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Fishing Ice Fishing Minnesota

Our Top 10 Metro Ice-Fishing Lakes

September 30th, 2010 0

The Twin Cities area offers some terrific ice-fishing options, for everything from walleyes to pike to panfish. Maybe it’s time for you to check out these overlooked opportunities. (January 2006)


Photo by Ron Sinfelt

Ice-anglers who live in the Twin Cities are either going to love or hate the contents of this article.

If you tend to do your ice-fishing on the big waters of the north down to 100 feet, like Upper Red Lake, Mille Lacs, Winnie and Leech, you’re going to love what you’re about to learn. Those who tend to do their ice-fishing closer to home, however, may just try to buy all copies of this magazine off the newsstands so their favorite hotspots aren’t revealed. Why? Because ice-fishing in the metro area is hot, and on most lakes, the fishery is virtually untapped.

“I just don’t understand why people go way up north when they have such a great resource right here in the metro,” said Josh Stevenson, owner of Blue Ribbon Bait in the east metro on Century Avenue. “I feel blessed to live in an area where the fishing opportunities are so diverse.”

The busiest day on a metro lake is an average-to-slow day on the traditional ice-fishing lakes up north. Given the rise in gas prices and the productivity of many metro hotspots, those ice-anglers who fish the Minneapolis-St. Paul area may have a lot more competition this year.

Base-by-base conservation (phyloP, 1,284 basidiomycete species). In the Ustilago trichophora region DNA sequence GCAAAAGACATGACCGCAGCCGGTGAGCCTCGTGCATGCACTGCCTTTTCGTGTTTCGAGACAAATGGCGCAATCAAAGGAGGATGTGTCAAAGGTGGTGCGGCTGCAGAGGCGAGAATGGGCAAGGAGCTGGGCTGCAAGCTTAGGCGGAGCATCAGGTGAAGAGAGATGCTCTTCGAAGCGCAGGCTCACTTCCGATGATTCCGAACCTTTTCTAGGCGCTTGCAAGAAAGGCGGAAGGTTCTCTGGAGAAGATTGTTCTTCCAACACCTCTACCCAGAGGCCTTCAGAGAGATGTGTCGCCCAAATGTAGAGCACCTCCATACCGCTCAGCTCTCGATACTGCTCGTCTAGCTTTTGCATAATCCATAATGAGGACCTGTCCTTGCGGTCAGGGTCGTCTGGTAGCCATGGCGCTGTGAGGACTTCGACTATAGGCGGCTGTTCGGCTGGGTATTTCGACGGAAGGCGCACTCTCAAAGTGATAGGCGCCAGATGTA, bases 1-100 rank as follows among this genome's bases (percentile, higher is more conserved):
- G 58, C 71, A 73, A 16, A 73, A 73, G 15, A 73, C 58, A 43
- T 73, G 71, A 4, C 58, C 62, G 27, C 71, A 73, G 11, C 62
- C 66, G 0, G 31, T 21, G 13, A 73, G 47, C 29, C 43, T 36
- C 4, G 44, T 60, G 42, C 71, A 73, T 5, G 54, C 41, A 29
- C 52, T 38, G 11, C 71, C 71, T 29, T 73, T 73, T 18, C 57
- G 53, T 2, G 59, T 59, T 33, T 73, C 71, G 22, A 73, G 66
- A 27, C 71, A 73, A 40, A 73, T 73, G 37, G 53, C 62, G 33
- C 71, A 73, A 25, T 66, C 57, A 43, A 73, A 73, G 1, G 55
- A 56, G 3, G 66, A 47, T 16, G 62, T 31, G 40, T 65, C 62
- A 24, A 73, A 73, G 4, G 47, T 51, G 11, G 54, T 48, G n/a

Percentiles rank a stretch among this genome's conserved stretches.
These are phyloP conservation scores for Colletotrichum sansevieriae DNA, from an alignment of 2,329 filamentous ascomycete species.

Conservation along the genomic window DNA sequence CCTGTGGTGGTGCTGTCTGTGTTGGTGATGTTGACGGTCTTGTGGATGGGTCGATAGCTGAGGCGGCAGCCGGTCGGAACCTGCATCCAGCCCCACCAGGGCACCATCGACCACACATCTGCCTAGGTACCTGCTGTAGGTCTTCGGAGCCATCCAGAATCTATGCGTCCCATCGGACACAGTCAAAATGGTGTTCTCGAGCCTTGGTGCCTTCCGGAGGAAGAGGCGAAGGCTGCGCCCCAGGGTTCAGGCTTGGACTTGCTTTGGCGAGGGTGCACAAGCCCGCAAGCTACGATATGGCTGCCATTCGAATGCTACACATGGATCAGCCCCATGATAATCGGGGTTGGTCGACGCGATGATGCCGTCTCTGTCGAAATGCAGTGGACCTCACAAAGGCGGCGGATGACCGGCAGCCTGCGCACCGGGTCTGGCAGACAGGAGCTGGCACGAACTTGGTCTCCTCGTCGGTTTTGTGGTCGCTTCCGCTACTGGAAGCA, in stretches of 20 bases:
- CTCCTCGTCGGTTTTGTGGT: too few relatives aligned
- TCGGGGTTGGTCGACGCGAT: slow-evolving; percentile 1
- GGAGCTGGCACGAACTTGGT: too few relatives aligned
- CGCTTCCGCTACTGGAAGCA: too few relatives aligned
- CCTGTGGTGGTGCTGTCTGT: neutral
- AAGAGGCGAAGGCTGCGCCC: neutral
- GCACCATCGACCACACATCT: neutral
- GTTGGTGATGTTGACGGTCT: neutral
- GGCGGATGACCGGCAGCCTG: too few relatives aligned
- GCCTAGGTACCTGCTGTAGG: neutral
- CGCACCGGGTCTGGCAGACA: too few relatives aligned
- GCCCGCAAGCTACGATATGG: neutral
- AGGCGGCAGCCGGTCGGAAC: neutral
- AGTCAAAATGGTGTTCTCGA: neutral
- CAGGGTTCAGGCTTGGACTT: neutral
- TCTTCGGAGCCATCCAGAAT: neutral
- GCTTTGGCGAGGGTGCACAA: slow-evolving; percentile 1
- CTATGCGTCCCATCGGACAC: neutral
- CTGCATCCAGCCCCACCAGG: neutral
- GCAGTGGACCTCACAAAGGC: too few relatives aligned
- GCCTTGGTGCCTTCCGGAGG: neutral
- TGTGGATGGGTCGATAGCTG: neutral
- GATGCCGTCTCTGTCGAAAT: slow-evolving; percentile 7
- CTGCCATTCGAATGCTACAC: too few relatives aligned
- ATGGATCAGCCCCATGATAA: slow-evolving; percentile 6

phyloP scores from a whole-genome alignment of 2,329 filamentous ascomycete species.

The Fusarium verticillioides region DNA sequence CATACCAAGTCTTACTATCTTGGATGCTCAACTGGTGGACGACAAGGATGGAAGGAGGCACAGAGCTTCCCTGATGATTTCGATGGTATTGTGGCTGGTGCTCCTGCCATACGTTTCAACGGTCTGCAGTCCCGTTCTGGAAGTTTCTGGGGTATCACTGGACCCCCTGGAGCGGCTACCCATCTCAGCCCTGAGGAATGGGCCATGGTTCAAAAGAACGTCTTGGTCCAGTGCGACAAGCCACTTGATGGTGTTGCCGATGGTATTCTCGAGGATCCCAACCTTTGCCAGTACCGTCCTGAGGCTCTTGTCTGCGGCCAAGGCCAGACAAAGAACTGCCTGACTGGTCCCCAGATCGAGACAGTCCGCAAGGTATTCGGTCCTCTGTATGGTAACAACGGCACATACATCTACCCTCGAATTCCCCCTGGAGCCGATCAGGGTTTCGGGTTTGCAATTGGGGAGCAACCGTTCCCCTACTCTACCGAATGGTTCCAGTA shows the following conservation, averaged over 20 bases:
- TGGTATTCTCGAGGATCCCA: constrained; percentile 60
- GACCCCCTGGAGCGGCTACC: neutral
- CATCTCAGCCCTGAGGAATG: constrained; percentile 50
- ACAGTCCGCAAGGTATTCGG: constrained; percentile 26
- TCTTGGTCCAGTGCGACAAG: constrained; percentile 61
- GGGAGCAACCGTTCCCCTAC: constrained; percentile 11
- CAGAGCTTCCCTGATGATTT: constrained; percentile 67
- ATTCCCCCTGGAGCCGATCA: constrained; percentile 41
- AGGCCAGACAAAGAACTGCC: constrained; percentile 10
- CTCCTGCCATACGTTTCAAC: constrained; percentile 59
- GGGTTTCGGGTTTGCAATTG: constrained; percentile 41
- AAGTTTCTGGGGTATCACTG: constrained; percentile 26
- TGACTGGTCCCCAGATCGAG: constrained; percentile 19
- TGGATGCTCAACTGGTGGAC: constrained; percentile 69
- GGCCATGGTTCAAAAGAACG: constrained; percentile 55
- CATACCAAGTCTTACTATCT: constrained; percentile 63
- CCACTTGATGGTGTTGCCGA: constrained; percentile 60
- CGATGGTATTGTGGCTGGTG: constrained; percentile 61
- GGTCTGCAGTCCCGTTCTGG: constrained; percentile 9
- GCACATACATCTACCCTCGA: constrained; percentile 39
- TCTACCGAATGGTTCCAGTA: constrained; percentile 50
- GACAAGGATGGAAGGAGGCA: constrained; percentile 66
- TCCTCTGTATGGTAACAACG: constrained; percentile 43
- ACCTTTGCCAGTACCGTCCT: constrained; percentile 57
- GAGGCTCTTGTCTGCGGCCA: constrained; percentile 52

Terry Tuma is an ice-fishing expert who gives numerous seminars on how to catch walleyes, crappies, bluegills and northern pike through the ice. He always talks up the metro area, which he enjoys fishing when he isn’t on Mille Lacs.

“There is some tremendous ice-fishing in the metro, and it is beginning to catch on. But it’s nothing like what you see elsewhere around the state,” said Tuma.

Sunrise and sunset are the best times of the day for walleyes through the ice. But Tuma prefers the early-morning bite because fishing pressure and noise tend to be much lower. Stevenson said anglers who work a typical workday can still get in on some terrific fishing action, thanks to glow jigs and lighted tip-ups.

“You just need to fish a little shallower, and you can get some very good walleye action in shallow water areas adjacent to deep water,” he said.

Contacting a local bait shop is a great way to find where the action is and it allows an angler to find a pattern. “Don’t just get out there and go to where everybody else happens to be, because the fish in that area are way too pressured and will move out,” Tuma said. If you have no other choice, sit on the outskirts of the most-fished areas because fish — especially walleyes — tend to hang on the edges.

With that in mind, here are some metro-area hotspots for walleyes, pike, panfish and more.

BALD EAGLE LAKE
A scoop of fatheads, a jigging spoon or Jigging Rapala is really all you need to fish on Bald Eagle Lake in Ramsey County.

“Just head out to the south end of Cigar Island where there’s a great drop over a hard bottom and prepare to catch a limit in no time,” Stevenson said. The action may not always be that hot, but the area adjacent to the island is perfect walleye terrain, and the fishing pressure in the area serves as proof. A nice bar located on the north end is also home to a collection of ice shacks.